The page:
Now when hanging your artwork in earthquake country, use what are called "Mirror Hangers", They have adjustable brackets so when you hang one lower than the other, you just spin a nut, and everything gets nice and even. German hooks, or brass brads can pull out of a wall during an earthquake.
Now if you really want to secure something to the wall ala the pictures in the downtown El Chollo, get yerself some T-bolts, and some silicon putty. But T-bolts usually do the job, the silicon putty is just way to much overkill.
Oh, and when you really reall y want it to stay on the wall, put a screw in the center hole of the mirror hanger, and do all of the stuff above.
More art installation tips later.


On 2002-05-29 14:36, Tiki_Bong scribed:

There's nothing wrong with drinking every day; it's the every 'time' I walk past my tiki bar occurance that causes me concern!

Yes my friend! Don't you ever under estimate the power of the TIKI BAR

Serve it well and I promise it WILL serve you well! :wink:

I finally decided to weigh in on this topic... When Maggie and I first started working on Castaway Cove, we would often get off work, then go out to the building where the bar was going in and work until 10 or 11 at night. It was a huge ordeal, including the moving of over 3 TONS of various collectible rocks like petrified wood and geodes (the building had been used as a rock cutting and polishing shop by previous owners) and piles of rat poop. Still, we were obsessed, a condition I can tell many of you understand...

The wallpaper mural brought us closer than we've ever been to getting in a huge fight - that was a MAJOR pain in the ass to hang, let me tell you, but judging by the feedback we get from it I'd have to say that it was still worth it.

If you're like us (and God help you if you are), your bar will never stop being a project. We're about to start rebuilding the waterfall - it's not big enough - and we never seem to run out of refinements and improvements. Don't be afraid; let others be afraid FOR you!


regarding quake hold:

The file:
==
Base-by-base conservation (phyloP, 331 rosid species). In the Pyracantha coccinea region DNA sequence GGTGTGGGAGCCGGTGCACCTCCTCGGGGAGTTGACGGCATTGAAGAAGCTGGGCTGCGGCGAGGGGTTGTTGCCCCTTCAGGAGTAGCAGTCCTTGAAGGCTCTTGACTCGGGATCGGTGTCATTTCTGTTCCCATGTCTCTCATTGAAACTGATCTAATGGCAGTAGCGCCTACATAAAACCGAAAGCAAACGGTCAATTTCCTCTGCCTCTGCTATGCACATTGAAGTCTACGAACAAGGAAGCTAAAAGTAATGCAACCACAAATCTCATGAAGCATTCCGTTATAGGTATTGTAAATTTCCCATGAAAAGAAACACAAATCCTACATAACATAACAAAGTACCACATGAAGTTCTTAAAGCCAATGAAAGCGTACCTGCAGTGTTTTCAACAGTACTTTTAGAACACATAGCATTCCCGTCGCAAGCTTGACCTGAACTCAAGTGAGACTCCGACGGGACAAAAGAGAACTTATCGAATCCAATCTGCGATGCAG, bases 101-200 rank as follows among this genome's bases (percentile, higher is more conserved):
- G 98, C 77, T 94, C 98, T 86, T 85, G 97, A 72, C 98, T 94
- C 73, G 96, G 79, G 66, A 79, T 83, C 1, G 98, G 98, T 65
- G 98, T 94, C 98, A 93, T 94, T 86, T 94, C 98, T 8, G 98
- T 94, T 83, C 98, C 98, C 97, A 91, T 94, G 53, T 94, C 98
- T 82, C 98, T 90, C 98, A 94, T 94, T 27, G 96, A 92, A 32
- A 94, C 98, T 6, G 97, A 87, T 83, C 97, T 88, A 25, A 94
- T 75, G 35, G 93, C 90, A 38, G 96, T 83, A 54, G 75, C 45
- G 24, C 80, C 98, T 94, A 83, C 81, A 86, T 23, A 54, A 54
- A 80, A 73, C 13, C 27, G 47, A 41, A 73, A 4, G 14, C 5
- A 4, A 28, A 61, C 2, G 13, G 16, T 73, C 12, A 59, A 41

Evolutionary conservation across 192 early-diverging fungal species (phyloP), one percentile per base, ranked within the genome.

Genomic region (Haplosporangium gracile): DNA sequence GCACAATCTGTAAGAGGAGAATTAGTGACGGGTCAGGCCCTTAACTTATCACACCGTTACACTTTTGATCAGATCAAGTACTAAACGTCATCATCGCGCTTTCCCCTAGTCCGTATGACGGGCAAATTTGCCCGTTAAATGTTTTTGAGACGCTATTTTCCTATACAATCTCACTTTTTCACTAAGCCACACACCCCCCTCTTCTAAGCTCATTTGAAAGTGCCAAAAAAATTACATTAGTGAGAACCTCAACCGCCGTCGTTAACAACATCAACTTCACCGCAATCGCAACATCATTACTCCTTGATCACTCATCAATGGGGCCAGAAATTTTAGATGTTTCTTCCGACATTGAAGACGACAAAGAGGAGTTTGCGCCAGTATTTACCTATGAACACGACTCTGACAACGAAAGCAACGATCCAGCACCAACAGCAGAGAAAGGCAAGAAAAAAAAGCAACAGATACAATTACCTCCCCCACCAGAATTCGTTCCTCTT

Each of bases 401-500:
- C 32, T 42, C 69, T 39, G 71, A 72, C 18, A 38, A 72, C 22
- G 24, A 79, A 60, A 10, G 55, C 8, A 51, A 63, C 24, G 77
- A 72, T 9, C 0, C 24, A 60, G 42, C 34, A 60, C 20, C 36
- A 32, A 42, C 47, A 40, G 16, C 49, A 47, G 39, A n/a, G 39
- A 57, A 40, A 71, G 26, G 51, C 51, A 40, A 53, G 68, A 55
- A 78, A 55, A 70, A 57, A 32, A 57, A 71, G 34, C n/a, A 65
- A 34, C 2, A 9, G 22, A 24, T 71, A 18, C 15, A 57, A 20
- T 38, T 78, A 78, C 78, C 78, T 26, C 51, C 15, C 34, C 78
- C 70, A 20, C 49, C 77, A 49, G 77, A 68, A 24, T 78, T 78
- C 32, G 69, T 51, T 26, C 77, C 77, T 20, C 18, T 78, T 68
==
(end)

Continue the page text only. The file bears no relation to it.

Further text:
On 2002-05-28 23:11, PolynesianPop wrote:
and each package was good for about 50 mugs

how are you using your quake hold? i followed the instructions (make a little snake of putty around the base of the mug, then smooshed to the shelf. i got about 10 mugs done...



Wow- blast from the past. Hard to imagine a Lagoon Room without a ceiling anymore. This hits home right now since I'm covered in sawdust as we speak. But it's special tiki bar sawdust, so it's OK. :wink:


The reall tough day is the day you look around and notice that your Tiki bar has been growing organically, little bits at a time, for years and years, and what it REALLY needs is a major overhaul.

I didn't build Aku Hall all at once - I added little bits here and there for years.

One day I had to fess up that the whole thing was a jumbled mess, and the only thing for it was to completely empty the room, take the shelves off of the walls, reapaint, and start from scratch.

Spent all of this past December and January on that project - but it's a MAJOR improvement.

And yet here I sit, still tiki barless!

(I did pick up some more bamboo at Hobby Lobby real cheap this evening, so I'm still on my way...without the need for quake puddy!)

On 2002-05-29 14:36, Tiki_Bong wrote:
"I only drink to make other people more interesting"

I will drink to that!
Side Note: Nothing personal to the people.

Pages: 1 24 replies